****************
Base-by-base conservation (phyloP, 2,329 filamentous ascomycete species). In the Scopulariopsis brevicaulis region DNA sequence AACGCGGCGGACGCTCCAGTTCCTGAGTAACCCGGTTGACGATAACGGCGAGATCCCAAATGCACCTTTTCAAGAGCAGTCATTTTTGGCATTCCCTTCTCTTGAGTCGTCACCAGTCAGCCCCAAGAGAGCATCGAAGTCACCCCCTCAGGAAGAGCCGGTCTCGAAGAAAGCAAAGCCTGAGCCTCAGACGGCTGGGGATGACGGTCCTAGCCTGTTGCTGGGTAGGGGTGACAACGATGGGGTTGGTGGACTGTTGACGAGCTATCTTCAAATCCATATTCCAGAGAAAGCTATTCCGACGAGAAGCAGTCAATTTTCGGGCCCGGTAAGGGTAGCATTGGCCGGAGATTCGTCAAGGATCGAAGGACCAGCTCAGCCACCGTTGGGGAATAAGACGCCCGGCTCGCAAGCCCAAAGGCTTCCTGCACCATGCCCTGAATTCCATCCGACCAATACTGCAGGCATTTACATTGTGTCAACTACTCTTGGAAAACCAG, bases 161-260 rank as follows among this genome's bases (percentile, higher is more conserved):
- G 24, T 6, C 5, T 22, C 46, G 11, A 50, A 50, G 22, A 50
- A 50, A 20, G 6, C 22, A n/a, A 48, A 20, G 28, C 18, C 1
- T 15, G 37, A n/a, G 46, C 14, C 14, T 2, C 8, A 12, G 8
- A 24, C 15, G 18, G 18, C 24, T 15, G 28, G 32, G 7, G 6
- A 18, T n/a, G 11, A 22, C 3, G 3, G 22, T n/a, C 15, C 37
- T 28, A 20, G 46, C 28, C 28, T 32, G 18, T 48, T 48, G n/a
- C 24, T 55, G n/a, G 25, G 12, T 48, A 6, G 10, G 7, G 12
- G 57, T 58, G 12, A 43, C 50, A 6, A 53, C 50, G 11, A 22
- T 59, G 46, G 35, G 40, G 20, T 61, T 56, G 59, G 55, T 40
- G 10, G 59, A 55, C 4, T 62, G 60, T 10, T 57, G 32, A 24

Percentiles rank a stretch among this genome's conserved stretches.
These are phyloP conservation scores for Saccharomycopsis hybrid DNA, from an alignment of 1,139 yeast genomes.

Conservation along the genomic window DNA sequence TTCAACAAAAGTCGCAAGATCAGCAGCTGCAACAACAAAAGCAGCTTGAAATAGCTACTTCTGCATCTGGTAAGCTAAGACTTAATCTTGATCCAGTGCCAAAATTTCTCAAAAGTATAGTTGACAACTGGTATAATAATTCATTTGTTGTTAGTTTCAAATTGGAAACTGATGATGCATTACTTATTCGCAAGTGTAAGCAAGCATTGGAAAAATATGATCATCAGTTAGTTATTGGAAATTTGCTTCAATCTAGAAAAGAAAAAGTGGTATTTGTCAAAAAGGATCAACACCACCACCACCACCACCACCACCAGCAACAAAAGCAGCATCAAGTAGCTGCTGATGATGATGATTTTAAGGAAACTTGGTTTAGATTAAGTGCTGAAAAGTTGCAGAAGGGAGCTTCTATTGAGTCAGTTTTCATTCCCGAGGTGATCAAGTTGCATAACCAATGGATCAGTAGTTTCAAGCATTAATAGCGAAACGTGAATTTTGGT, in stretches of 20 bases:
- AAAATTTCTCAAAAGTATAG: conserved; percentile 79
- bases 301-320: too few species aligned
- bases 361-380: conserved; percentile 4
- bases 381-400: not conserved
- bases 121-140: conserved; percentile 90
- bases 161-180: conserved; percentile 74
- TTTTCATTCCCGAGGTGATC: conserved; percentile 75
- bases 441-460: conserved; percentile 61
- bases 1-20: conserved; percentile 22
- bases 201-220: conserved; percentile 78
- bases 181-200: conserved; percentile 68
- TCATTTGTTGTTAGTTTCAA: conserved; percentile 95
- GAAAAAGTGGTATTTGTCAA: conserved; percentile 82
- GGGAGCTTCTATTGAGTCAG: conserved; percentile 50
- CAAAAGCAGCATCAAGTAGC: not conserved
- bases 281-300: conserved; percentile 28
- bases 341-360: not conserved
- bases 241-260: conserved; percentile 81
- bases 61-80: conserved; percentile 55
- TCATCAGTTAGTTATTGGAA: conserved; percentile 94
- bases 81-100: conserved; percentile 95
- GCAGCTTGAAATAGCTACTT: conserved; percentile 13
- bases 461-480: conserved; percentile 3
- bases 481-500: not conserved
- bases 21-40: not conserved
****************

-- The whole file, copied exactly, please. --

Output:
Base-by-base conservation (phyloP, 2,329 filamentous ascomycete species). In the Scopulariopsis brevicaulis region DNA sequence AACGCGGCGGACGCTCCAGTTCCTGAGTAACCCGGTTGACGATAACGGCGAGATCCCAAATGCACCTTTTCAAGAGCAGTCATTTTTGGCATTCCCTTCTCTTGAGTCGTCACCAGTCAGCCCCAAGAGAGCATCGAAGTCACCCCCTCAGGAAGAGCCGGTCTCGAAGAAAGCAAAGCCTGAGCCTCAGACGGCTGGGGATGACGGTCCTAGCCTGTTGCTGGGTAGGGGTGACAACGATGGGGTTGGTGGACTGTTGACGAGCTATCTTCAAATCCATATTCCAGAGAAAGCTATTCCGACGAGAAGCAGTCAATTTTCGGGCCCGGTAAGGGTAGCATTGGCCGGAGATTCGTCAAGGATCGAAGGACCAGCTCAGCCACCGTTGGGGAATAAGACGCCCGGCTCGCAAGCCCAAAGGCTTCCTGCACCATGCCCTGAATTCCATCCGACCAATACTGCAGGCATTTACATTGTGTCAACTACTCTTGGAAAACCAG, bases 161-260 rank as follows among this genome's bases (percentile, higher is more conserved):
- G 24, T 6, C 5, T 22, C 46, G 11, A 50, A 50, G 22, A 50
- A 50, A 20, G 6, C 22, A n/a, A 48, A 20, G 28, C 18, C 1
- T 15, G 37, A n/a, G 46, C 14, C 14, T 2, C 8, A 12, G 8
- A 24, C 15, G 18, G 18, C 24, T 15, G 28, G 32, G 7, G 6
- A 18, T n/a, G 11, A 22, C 3, G 3, G 22, T n/a, C 15, C 37
- T 28, A 20, G 46, C 28, C 28, T 32, G 18, T 48, T 48, G n/a
- C 24, T 55, G n/a, G 25, G 12, T 48, A 6, G 10, G 7, G 12
- G 57, T 58, G 12, A 43, C 50, A 6, A 53, C 50, G 11, A 22
- T 59, G 46, G 35, G 40, G 20, T 61, T 56, G 59, G 55, T 40
- G 10, G 59, A 55, C 4, T 62, G 60, T 10, T 57, G 32, A 24

Percentiles rank a stretch among this genome's conserved stretches.
These are phyloP conservation scores for Saccharomycopsis hybrid DNA, from an alignment of 1,139 yeast genomes.

Conservation along the genomic window DNA sequence TTCAACAAAAGTCGCAAGATCAGCAGCTGCAACAACAAAAGCAGCTTGAAATAGCTACTTCTGCATCTGGTAAGCTAAGACTTAATCTTGATCCAGTGCCAAAATTTCTCAAAAGTATAGTTGACAACTGGTATAATAATTCATTTGTTGTTAGTTTCAAATTGGAAACTGATGATGCATTACTTATTCGCAAGTGTAAGCAAGCATTGGAAAAATATGATCATCAGTTAGTTATTGGAAATTTGCTTCAATCTAGAAAAGAAAAAGTGGTATTTGTCAAAAAGGATCAACACCACCACCACCACCACCACCACCAGCAACAAAAGCAGCATCAAGTAGCTGCTGATGATGATGATTTTAAGGAAACTTGGTTTAGATTAAGTGCTGAAAAGTTGCAGAAGGGAGCTTCTATTGAGTCAGTTTTCATTCCCGAGGTGATCAAGTTGCATAACCAATGGATCAGTAGTTTCAAGCATTAATAGCGAAACGTGAATTTTGGT, in stretches of 20 bases:
- AAAATTTCTCAAAAGTATAG: conserved; percentile 79
- bases 301-320: too few species aligned
- bases 361-380: conserved; percentile 4
- bases 381-400: not conserved
- bases 121-140: conserved; percentile 90
- bases 161-180: conserved; percentile 74
- TTTTCATTCCCGAGGTGATC: conserved; percentile 75
- bases 441-460: conserved; percentile 61
- bases 1-20: conserved; percentile 22
- bases 201-220: conserved; percentile 78
- bases 181-200: conserved; percentile 68
- TCATTTGTTGTTAGTTTCAA: conserved; percentile 95
- GAAAAAGTGGTATTTGTCAA: conserved; percentile 82
- GGGAGCTTCTATTGAGTCAG: conserved; percentile 50
- CAAAAGCAGCATCAAGTAGC: not conserved
- bases 281-300: conserved; percentile 28
- bases 341-360: not conserved
- bases 241-260: conserved; percentile 81
- bases 61-80: conserved; percentile 55
- TCATCAGTTAGTTATTGGAA: conserved; percentile 94
- bases 81-100: conserved; percentile 95
- GCAGCTTGAAATAGCTACTT: conserved; percentile 13
- bases 461-480: conserved; percentile 3
- bases 481-500: not conserved
- bases 21-40: not conserved